All labour brokers have to register themselves with the Department of Labour before getting into the business of placing work seekers in the job market.
This is according to the new draft regulations on the registration of Private Employment Agencies and Temporary Employment Services.
The regulations introduce a compulsory registration and certification system which enables the pre-screening of the applicants, helps to create transparency by identifying those participating in the market and their overall activities or types of services provided.
The registrar will issue the applicant with a registration certificate within 60 days of receipt of the application, provided that the necessary requirements are met, Labour’s Private Employment Agencies Director, Martin Ratshivhanda, explained.
These requirements include that the agency comply with all labour laws, has a verifiable physical business address, proof that the agency is registered with the Companies and Intellectual Property Commission (CIPC), proof of tax clearance certificate, proof that the agency is registered with a bargaining council, where applicable, as well as certified copies of identity documents of the owner, partners or shareholders of the entity.
Ratshivhanda says in a case where the registration is declined, the registrar will furnish the applicant with a letter containing reasons for its refusal of registration or inform the applicant in the letter issued that it has 30 days from the date of the letter to meet the requirements.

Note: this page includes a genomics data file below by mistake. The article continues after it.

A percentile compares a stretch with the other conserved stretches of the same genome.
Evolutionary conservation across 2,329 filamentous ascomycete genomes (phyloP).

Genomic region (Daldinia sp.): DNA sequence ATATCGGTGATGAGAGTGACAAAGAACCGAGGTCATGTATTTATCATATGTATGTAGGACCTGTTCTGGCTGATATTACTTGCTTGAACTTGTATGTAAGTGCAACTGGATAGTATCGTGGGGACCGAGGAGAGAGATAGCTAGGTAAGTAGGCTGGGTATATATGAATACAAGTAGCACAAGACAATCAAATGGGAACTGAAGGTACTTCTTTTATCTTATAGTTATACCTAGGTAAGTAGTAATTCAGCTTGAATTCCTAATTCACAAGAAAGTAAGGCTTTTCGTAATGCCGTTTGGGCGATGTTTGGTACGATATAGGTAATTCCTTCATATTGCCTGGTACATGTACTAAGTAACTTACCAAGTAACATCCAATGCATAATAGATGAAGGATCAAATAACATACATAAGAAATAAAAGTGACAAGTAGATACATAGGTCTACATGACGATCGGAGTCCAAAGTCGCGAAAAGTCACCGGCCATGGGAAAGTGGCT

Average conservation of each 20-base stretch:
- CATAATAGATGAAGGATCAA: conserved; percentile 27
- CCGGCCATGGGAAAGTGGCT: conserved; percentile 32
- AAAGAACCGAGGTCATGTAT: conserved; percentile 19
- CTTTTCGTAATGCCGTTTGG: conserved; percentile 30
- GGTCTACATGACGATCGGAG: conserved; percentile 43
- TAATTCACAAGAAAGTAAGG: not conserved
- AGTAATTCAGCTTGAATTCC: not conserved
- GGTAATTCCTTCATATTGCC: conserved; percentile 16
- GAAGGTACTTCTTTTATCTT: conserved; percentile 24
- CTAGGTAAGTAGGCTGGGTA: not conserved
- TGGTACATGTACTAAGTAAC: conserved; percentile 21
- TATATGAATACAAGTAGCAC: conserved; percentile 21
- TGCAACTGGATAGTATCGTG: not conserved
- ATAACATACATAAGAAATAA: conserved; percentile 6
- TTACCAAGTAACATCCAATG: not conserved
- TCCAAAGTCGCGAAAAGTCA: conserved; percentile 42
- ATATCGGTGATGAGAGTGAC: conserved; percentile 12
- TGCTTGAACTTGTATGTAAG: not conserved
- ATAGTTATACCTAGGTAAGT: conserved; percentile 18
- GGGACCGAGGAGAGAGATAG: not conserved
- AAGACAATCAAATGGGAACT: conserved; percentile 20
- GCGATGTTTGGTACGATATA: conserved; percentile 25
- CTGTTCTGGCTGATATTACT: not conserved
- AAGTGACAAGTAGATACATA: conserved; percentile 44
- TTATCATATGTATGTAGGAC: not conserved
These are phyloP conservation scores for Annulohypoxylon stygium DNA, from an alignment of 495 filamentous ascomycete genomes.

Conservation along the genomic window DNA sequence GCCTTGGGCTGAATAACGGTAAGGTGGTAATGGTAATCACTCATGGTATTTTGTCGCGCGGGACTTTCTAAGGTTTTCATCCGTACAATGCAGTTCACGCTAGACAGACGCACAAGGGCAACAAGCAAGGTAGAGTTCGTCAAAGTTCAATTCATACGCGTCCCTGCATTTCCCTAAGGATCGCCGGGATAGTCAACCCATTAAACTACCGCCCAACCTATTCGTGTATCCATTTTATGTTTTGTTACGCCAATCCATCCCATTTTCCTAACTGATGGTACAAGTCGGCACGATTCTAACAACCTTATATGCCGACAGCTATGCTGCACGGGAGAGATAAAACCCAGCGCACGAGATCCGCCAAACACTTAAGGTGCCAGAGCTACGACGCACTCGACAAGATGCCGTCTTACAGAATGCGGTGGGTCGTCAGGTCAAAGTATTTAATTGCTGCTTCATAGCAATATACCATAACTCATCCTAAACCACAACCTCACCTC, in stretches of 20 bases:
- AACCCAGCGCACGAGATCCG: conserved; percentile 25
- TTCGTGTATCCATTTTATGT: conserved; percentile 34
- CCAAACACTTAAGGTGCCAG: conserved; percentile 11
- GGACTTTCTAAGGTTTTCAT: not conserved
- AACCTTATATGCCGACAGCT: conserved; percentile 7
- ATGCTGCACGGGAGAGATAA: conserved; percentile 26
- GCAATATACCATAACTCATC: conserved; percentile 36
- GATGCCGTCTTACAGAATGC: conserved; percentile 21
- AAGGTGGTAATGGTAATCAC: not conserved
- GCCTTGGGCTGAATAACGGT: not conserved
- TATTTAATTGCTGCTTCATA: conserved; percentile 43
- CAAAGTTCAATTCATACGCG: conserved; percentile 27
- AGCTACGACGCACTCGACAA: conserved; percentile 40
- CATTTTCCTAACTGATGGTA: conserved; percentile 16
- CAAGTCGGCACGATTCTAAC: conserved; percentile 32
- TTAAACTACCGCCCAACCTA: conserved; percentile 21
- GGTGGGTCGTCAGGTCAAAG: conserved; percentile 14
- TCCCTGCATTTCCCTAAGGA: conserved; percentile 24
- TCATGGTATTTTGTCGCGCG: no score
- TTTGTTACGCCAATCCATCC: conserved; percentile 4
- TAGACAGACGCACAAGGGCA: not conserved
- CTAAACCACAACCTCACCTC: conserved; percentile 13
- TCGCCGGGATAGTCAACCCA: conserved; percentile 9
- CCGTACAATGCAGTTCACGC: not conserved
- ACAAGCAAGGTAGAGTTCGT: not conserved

Under the proposed regulations, a registered private employment service or temporary employment service may not register for employment any non-citizens, unless the non-citizen has been issued with a South African identity document for permanent residence or granted asylum by the Department of Home Affairs.
Ratshivhanda cautioned stakeholders that under no circumstances can the labour brokers charge any fee to work seekers for providing work services other than the fees specified in the Government Gazette for specified categories of employees or for the provision of specialised services.
The department is currently holding public hearings to receive inputs on the four Draft Employment Services Regulations; advocate on the draft regulations and provide clarity where needed.
The public hearings are targeting stakeholders such as the National Economic Development and Labour Council (Nedlac) constituencies, government departments, municipalities, State-owned enterprises, employers, private employment agencies, temporary employment services and work seekers.
The closing date for public comments on the four regulations is 28 February 2019 and can be forwarded to firstname.lastname@example.org; email@example.com; firstname.lastname@example.org; and email@example.com. – SAnews.gov.za